Amsterdam, the champion of green mobility
It’s paradise for bike lovers. While other European capitals are clogged with car traffic, Amsterdam gives free rein to cyclists and pedestrians. At rush hour, 29% of Amsterdammers walk to work and 32% hop on a bike. So what is its recipe for success?
Bicycles have become as synonymous with Amsterdam as its flower market, canals and Rijksmuseum. The city boasts nearly one bicycle per resident. But that hasn’t always been the case. In the 1970s, the Dutch capital was flooded with cars and had hit a record level of fatal accidents. Road safety became such a problem that pressure groups made it their number one priority. The authorities acted accordingly, starting with “woonerfs”, or streets where drivers do not automatically have right of way and must instead work around pedestrians and cyclists. And, most importantly, the city set up 400 kilometers of cycle lanes. The initiative has been such a resounding success that more than one in two residents now cycle through Amsterdam every day.
Cars replaced by public transportation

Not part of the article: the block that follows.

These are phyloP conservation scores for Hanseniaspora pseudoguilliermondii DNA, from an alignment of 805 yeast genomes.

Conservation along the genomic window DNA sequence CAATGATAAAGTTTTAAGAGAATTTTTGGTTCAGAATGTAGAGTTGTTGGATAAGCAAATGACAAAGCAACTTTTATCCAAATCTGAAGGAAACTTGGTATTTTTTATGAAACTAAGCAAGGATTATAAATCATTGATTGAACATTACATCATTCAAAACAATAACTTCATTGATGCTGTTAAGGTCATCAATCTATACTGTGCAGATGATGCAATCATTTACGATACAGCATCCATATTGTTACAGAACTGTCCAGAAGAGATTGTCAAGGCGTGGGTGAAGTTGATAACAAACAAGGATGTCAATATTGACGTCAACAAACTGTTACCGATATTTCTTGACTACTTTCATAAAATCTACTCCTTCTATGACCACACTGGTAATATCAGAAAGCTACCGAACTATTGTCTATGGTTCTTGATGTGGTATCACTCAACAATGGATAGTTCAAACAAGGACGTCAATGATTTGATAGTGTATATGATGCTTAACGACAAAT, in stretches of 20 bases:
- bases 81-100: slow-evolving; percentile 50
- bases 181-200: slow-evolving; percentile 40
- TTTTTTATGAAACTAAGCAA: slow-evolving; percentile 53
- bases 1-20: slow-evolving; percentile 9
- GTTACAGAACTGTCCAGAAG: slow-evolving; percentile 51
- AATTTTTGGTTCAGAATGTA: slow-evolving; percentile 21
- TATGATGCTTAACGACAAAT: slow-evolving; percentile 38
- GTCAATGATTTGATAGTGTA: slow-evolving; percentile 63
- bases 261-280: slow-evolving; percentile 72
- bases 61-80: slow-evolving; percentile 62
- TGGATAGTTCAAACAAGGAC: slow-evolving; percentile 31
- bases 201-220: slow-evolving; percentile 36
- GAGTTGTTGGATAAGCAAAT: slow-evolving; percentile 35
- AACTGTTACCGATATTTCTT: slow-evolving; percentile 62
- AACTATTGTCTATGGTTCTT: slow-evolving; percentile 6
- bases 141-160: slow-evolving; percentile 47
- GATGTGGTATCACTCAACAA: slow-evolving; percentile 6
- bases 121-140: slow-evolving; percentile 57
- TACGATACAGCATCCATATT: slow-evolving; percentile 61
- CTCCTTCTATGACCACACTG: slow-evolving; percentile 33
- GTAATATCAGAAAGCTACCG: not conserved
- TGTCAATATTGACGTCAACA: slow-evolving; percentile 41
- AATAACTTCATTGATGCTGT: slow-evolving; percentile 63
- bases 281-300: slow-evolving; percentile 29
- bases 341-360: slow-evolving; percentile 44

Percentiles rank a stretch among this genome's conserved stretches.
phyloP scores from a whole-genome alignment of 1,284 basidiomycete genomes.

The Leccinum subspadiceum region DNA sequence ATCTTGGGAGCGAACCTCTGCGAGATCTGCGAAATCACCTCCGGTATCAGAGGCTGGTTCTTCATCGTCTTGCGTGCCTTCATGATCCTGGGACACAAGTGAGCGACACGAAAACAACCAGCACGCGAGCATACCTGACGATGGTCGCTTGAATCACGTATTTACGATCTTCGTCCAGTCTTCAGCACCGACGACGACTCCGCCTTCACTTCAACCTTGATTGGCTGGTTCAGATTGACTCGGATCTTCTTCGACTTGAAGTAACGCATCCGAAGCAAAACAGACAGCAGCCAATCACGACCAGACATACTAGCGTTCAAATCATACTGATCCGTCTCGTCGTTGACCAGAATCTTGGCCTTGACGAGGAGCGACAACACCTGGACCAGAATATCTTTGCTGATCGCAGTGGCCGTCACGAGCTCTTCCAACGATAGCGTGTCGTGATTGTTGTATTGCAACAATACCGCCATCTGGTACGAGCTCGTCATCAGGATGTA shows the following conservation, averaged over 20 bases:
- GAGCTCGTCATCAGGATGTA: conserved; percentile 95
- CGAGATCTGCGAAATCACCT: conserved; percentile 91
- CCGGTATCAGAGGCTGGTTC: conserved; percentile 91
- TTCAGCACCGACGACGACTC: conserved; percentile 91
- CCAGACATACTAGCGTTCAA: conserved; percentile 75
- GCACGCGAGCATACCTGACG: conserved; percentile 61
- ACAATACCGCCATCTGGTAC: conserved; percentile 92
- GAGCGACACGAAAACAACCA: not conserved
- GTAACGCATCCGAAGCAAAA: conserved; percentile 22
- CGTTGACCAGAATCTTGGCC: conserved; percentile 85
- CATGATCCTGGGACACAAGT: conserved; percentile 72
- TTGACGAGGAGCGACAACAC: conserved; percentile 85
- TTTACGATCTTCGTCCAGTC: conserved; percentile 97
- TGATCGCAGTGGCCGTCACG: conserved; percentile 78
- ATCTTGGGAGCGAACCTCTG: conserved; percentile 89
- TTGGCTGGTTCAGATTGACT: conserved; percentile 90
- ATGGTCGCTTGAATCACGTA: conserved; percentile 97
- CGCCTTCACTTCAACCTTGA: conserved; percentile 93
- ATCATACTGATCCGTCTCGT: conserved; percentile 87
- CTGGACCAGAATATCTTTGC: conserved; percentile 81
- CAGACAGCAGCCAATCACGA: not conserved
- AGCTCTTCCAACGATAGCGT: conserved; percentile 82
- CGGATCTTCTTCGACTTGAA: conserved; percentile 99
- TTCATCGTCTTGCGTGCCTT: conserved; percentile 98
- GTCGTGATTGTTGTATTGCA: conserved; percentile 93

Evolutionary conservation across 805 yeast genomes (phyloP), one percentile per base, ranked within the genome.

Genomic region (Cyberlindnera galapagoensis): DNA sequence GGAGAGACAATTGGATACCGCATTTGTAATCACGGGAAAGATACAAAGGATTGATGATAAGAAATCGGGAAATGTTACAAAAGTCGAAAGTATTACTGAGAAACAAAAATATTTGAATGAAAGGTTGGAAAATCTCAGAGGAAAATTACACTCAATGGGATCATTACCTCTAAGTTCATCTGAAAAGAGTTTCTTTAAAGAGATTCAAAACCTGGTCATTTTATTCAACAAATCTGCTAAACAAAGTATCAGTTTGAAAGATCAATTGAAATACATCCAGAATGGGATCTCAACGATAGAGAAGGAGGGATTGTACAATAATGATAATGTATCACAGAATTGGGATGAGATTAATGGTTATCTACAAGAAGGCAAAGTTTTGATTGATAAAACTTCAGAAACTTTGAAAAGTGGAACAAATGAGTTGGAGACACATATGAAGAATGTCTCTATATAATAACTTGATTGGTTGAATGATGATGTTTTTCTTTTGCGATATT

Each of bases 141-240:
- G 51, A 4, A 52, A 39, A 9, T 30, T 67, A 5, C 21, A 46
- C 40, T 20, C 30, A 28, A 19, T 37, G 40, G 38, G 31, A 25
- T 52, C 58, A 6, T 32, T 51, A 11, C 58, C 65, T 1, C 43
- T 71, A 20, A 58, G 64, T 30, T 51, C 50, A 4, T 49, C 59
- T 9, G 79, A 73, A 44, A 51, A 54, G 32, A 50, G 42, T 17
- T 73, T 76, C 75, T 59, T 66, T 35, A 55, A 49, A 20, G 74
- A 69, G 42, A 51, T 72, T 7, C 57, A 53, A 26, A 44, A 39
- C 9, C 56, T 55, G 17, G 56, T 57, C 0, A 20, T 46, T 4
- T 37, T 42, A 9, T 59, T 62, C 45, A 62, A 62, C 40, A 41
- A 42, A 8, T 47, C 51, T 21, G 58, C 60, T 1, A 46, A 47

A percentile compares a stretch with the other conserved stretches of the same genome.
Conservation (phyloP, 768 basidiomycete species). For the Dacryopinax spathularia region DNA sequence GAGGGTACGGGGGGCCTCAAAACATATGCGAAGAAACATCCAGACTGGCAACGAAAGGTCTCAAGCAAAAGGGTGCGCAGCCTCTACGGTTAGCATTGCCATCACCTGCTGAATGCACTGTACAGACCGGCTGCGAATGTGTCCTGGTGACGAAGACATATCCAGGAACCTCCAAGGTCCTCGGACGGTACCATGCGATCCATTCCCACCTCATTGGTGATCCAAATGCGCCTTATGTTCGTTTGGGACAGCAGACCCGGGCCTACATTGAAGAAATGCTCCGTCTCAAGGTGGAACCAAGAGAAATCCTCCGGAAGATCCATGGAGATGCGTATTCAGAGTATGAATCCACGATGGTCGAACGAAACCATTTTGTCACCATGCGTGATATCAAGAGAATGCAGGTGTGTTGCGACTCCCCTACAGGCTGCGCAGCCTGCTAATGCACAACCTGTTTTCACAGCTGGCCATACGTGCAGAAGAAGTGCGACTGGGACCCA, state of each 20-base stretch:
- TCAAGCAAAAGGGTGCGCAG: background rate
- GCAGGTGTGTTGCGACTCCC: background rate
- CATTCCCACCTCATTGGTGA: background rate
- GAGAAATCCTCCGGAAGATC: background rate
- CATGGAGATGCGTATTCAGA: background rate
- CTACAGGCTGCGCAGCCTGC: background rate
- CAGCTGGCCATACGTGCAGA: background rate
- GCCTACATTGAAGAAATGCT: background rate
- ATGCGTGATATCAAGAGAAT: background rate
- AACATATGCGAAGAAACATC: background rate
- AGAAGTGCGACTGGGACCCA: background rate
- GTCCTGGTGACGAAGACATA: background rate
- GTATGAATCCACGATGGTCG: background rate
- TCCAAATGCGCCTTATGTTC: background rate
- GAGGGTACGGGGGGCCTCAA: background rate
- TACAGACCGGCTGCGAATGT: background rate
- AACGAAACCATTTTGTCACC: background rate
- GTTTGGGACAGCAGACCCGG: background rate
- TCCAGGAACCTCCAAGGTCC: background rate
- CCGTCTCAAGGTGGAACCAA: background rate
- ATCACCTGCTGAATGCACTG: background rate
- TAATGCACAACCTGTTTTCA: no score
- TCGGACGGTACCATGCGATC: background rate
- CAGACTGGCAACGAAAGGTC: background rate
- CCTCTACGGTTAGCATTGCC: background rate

At the same time, city authorities are moving ahead with a policy to reduce car use. Ten thousand parking spaces are set to be removed over the next five years. After London, Amsterdam is now the most expensive city in Europe for parking, at €7.50 an hour in the city center and €6 in the outskirts. These fees are a boon for the city council, which has used the money to invest €400 million in clean trams and buses. And to encourage residents to leave their cars at home, public transportation is now free for under-12s on Wednesdays and on the weekend.
More specifically, Amsterdam authorities are targeting cars with internal combustion engines. By 2030, they will be prohibited from accessing the city center and only electric or hydrogen cars will be allowed on the roads. The streets of Amsterdam are already dotted with no fewer than 2,700 charging stations, but the city plans to set up more, for free, at the homes of residents who buy an electric car. At the national level, the Netherlands plans to install a charging station every 25 kilometers and make electric cars exempt from tolls.
Remote working over commuting
Again with a view to easing congestion in the center, Amsterdam authorities are encouraging remote working with an increase in smart work centers. These large coworking spaces, which are near residential areas and connected to very high-speed Internet, mean that employees don’t have to cross the city to get to the office. By cutting down on commutes, traffic jams have gone down 20%. City statistics show that administrative buildings now take up 40% less space and that employees have gained 20 days’ worth of productivity per year. The measures all bring Amsterdam a little closer to its ambitious target of reaching zero CO2 emissions by 2030. Just one more way in which the city is coming out as the world champion of green mobility.